In recent years, archaeologists excavating the faint remnants of wooden buildings built in the late first century CE on the fringes of the Roman empire started noticing a very curious phenomenon.
Beneath the primary wooden support posts of buildings identified as houses they found buried whetstones.
The stone tools – essential for sharpening the sickles and scythes on which the community relied for gathering the harvest – were buried too often and too specifically to be the result of simple loss or discard. And they were found only in one small region – the lower Scheldt valley in Gallo-Roman province of Gallia Belgica, now comprising the Belgium’s East and West Flanders, and a bit of the Netherlands.
The finds particularly fascinated two researchers, Sibrecht Reniere and Wim De Clerq of the University of Ghent in Belgium. Their extensive analysis of the buried whetstones appears in the Journal of Anthropological Archaeology. It reveals a potent, and highly localised, symbolic practice that marked a near-subsistence community struggling to meet not only the taxation demands of their distant Roman overlords but also meld the encompassing narratives of Roman state religion and their own indigenous gods.
“By burying these whetstones, native Gallo-Roman-period farmers removed them from their primary, functional use, but at the same time initiated a new trajectory in their cultural biography,” Reniere and De Clerq write.
“They received a ritual, apotropaic [evil-fighting] function in the course of the domestic life cycle of the house and its inhabitants, connected to the seasonal rhythm of the annual harvest cycle.”
Apart from a couple of isolated examples in Scandanavia, the Gallia Belgica finds – concentrated around the junction of the Scheldt and Lys rivers – are the only first or second century CE whetstones found buried with apparently deliberate symbolic purpose anywhere in Europe.
They are not, however, the only items that men and women of the classical period deployed in or beneath buildings for the purpose of invoking protection. A house, say Reniere and De Clerq, was “not considered to be just a physical structure with practical value, rather, it is viewed as an animate entity with a soul and powers of its own, and an active participant in society”.
In different societies, they note, specific parts of the building – such as the first post installed, the main supports and the threshold – were regarded as particularly important, and objects thus placed beneath them as part of ritual practice. These included pots, grinding stones, axes and perishable items that have long since disappeared.
“Another example is documented in several regions in France, where animal paws are nailed down on stable doors and barns as apotropaic objects in order to protect the flock or the food stock,” they add.
And while pots and grinding stones, sometimes broken, beneath posts or thresholds are reasonably common finds, the whetstones of the lower Scheldt seem to be unique. The archaeologists report finding 99 of them over 30 Gallo-Roman farm sites within the region – almost certainly an under-estimate, because many excavations have taken place only because modern construction works have unearthed evidence of late first century occupation.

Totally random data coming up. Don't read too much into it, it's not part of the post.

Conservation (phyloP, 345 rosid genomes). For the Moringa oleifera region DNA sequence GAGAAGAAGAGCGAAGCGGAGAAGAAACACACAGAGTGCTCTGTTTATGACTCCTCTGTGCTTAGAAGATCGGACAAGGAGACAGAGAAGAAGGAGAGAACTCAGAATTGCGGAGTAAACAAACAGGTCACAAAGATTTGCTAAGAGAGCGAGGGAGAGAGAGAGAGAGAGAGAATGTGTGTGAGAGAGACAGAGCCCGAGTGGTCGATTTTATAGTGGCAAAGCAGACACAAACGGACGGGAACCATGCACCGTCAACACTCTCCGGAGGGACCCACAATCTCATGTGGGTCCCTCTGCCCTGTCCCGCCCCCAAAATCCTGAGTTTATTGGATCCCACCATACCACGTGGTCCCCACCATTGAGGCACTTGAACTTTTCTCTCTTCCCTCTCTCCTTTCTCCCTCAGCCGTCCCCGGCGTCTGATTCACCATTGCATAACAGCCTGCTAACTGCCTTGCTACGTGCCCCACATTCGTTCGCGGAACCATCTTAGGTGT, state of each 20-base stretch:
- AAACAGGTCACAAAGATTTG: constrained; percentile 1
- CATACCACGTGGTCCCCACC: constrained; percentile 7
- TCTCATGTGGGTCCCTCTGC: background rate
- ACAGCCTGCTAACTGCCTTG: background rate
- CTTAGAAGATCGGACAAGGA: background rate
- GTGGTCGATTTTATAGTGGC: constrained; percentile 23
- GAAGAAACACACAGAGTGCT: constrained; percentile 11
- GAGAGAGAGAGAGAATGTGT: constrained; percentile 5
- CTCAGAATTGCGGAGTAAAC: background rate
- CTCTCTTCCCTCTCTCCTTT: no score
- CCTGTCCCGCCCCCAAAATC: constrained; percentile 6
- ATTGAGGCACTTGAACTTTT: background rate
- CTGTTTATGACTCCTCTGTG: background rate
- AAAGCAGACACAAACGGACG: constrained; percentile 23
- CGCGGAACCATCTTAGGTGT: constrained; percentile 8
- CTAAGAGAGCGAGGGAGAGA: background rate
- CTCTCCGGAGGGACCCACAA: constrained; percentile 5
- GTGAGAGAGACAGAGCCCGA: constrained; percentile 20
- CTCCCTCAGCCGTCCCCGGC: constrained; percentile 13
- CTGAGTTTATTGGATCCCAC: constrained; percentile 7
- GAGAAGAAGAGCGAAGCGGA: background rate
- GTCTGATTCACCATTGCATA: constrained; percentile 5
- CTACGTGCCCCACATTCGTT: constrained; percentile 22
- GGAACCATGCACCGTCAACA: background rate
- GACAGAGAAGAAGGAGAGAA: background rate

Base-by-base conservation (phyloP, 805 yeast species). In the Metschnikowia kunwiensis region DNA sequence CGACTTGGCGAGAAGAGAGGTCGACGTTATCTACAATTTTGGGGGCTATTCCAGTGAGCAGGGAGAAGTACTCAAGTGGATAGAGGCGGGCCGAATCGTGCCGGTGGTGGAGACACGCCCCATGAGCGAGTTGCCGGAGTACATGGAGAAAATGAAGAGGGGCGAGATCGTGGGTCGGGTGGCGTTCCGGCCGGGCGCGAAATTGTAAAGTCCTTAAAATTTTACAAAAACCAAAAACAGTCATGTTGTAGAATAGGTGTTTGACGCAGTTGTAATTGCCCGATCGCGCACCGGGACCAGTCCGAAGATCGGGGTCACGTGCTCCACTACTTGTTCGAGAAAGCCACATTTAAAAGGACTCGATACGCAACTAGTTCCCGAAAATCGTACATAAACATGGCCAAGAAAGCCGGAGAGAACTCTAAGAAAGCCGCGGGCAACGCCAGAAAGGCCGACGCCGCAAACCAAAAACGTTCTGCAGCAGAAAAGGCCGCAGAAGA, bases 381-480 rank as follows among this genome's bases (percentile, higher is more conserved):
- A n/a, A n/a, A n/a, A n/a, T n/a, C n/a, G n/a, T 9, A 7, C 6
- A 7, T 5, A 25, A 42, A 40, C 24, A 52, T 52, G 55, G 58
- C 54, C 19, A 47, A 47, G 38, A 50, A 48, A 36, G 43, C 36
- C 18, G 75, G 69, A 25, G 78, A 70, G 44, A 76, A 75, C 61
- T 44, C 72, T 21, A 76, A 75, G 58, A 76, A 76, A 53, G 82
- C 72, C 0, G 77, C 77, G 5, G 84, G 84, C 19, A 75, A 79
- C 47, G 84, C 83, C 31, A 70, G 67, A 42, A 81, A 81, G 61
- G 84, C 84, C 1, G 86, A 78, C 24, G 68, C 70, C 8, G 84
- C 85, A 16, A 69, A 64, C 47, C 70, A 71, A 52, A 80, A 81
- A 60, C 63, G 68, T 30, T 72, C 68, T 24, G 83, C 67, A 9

The association between the whetstones – all used – and building practice seems beyond doubt, with 50 of the 99 recovered found in the remnants of timber-framed houses, in “construction pits dug for the roof-bearing beams of the new house, post-holes where the post had been removed after abandonment of the house or deepened byre sections”.
None of the house sites excavated had preserved floors, meaning that all the whetstones were buried beneath floor level. Very few of the stones have been found in trenches and ancient garbage dumps, strongly implying that the artefacts weren’t simply discarded or lost, but placed very deliberately.
Life for the people of lower Scheldt valley, the researchers note, cannot have been easy. The soil in the area was poor, so farming was a tough job. Under Roman rule, each family was expected to produce enough food to feed itself, along with a surplus with which to supply other locals and meet Roman taxation demands.
Burying a valuable sharpening tool beneath the house, the researchers suggest, may well have symbolised the determination to meet those obligations.
“Whetstone deposits may reflect a successful harvest, and hence a successful economic subsistence,” they note.
“In this way, they also refer to prosperity and a fruitful physical and social continuation of the household.”
They may also reflect the observation of religious traditions that were observed alongside, or in combination with, those that were imposed by the Roman state.
Whetstones, explain Reniere and De Clerq, have been used as symbols of power and authority for “gods, giants and kings” in tales across Europe, from the Norse to the Germans. In some cultures, a leader in possession of a whetstone was regarded as fulfilment of that leader’s promise to ensure sharp weapons for his people.
“In our study,” they say, “the whetstone might symbolise the responsibility of the leader of the family to keep the tools sharp in order to provide the family with food during the domestic subsistence cycle.
“Meanwhile the concept of power can also be linked to the strength of the main posts in which these objects were concealed, and hence with the strength of the house as a structure, but also the strength of the family inhabiting it.”
Andrew Masterson is a former editor of Cosmos.
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